flash points that could have a significant impact on future policy in the region. one, fbi investigators have finally arrived more than three weeks late to investigate the site in libya where terrorists killed our ambassador and three others. two, turkey fired on syrian government targets today following yesterday's deadly attack on a border village. and 3, in iran police continue to crack down on protests amid flairing tensions over the nation's plunging currency. so iran is the currency collapse going to lead to a revolution? here now is former deputy assistant secretary of defense the currency is off about 40%. steve hanke of johns hopkins, an old friend, is estimating that the inflation rate per month in iran is now 70%. per month inflation rate. so nobody wants reals, 70% inflation. stocks are -- they can't get rid of the meat on the shelves. is this a revolutionary situation through currencies, money and inflation? >> it certainly could be, larry. even the europeans are talking about doing a little more of this. diplomacy has failed in getting at iran's nuclear program. so economic
of f.b.i. experts? >> yeah. at a time when most americans would want to rally, instead, we've had this bizarre response, which only leads me to believe either number one, there was gross negligence or imcompetence involved. or this administration doesn't want all of us to realize that libya may now be a failed state if the f.b.i. agents who are well trained can't even make it into benghazi. when you look at that narrative, with the backdrop of in afghanistan we have afghans that we are partnering with killing americans. we have now iranians flying in iraqi air space over iraq to syria to deliver arms. you have a situation where iran now believes we're a nation in decline and therefore, they're going ahead with uranium enrichment. you look at russia who apparently is waiting until after this election to start talking about watering down our missile defense. this administration has weakened our nation tremendously through the huge debts we've run up over the last three or four years. and the fact is, i don't know whether it's that narrative they're trying to stay away from or there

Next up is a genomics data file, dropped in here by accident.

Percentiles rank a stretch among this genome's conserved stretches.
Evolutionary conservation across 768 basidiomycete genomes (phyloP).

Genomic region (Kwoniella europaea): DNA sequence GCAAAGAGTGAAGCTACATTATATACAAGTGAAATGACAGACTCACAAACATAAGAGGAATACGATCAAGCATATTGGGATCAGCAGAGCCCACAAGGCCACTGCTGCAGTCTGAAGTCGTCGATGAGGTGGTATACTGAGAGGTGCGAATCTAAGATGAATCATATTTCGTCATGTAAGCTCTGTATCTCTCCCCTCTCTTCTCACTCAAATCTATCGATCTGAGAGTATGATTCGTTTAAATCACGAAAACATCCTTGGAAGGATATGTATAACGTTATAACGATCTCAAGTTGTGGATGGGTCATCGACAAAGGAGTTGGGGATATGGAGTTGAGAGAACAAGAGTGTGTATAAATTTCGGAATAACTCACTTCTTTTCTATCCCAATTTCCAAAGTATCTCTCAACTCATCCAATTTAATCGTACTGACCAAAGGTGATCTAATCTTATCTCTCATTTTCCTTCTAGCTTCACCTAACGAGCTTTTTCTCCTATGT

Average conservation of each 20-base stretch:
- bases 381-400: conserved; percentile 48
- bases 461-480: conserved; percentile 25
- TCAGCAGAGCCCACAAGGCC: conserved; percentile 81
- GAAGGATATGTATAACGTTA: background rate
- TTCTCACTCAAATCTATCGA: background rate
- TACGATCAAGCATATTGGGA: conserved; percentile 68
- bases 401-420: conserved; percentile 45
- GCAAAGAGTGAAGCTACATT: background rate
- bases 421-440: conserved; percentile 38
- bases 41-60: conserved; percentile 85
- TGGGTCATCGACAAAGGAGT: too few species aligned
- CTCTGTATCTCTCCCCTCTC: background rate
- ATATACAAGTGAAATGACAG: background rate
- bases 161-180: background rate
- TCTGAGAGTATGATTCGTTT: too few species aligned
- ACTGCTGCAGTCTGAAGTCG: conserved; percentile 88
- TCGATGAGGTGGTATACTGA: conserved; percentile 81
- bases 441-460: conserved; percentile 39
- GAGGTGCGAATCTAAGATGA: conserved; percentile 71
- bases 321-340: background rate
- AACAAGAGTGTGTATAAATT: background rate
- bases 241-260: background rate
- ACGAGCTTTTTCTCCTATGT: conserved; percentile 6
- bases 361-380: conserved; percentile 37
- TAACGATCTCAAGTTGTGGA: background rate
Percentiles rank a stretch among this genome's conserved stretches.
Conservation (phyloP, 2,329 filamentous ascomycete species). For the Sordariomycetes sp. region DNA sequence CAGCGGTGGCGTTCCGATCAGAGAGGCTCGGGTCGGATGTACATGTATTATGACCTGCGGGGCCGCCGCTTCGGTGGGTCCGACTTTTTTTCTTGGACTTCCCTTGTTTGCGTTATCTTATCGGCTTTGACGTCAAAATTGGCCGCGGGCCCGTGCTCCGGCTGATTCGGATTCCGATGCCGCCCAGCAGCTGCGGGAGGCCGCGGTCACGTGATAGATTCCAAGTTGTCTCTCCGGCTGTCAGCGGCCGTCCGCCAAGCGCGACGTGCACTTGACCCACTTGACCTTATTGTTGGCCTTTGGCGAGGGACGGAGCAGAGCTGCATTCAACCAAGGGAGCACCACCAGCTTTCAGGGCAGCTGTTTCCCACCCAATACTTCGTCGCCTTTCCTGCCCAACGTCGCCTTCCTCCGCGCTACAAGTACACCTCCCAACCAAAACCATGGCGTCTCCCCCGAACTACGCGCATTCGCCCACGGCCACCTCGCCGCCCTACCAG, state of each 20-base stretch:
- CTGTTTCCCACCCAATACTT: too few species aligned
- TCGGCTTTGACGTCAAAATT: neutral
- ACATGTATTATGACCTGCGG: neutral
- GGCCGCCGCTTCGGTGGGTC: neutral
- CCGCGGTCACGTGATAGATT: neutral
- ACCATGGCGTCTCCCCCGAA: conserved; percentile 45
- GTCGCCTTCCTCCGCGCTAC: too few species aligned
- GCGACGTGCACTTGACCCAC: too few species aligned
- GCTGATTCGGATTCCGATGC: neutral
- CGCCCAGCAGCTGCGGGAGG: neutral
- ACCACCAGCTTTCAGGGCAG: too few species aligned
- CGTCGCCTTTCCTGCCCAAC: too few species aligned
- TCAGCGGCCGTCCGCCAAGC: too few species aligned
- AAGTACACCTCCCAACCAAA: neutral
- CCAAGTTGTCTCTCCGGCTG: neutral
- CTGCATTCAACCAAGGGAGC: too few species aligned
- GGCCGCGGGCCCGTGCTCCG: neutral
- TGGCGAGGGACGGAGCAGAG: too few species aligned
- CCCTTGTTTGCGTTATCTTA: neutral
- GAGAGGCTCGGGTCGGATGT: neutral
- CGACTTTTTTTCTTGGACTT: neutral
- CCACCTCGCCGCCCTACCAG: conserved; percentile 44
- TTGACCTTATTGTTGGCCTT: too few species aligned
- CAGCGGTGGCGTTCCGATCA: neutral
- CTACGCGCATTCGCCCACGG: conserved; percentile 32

this is your fox news minute. the fbi is using facebook and twitter to find a terror suspect. and massachusetts man may have fled to syria for allegedly obtaining military training for the purpose of killing american soldiers. a new mexico company has expanded its recall for roasted peanuts and related products included better. under multiple brand names from major retailers after salmonella was linked to peanut butter sold at trader joe's. for some, some on tv. the new york yankees lead the baltimore in the american league east and the orioles beat tampa bay and new york loses the boston. new york and baltimore to be decided. the winner between oakland and texas gets the title and the loser gets the wild card. that is your fox news minute. back to you, tracy. tracy: you got football and basketball. i don't even know what sport is on tv. happy one of them ending. who is the better regulated? the government or corporate america? this is what we have been asking for a long time now. nick a can is ceo of american electric power and joins us from new york, many of us believe corporations are better
Search Results 0 to 36 of about 37 (some duplicates have been removed)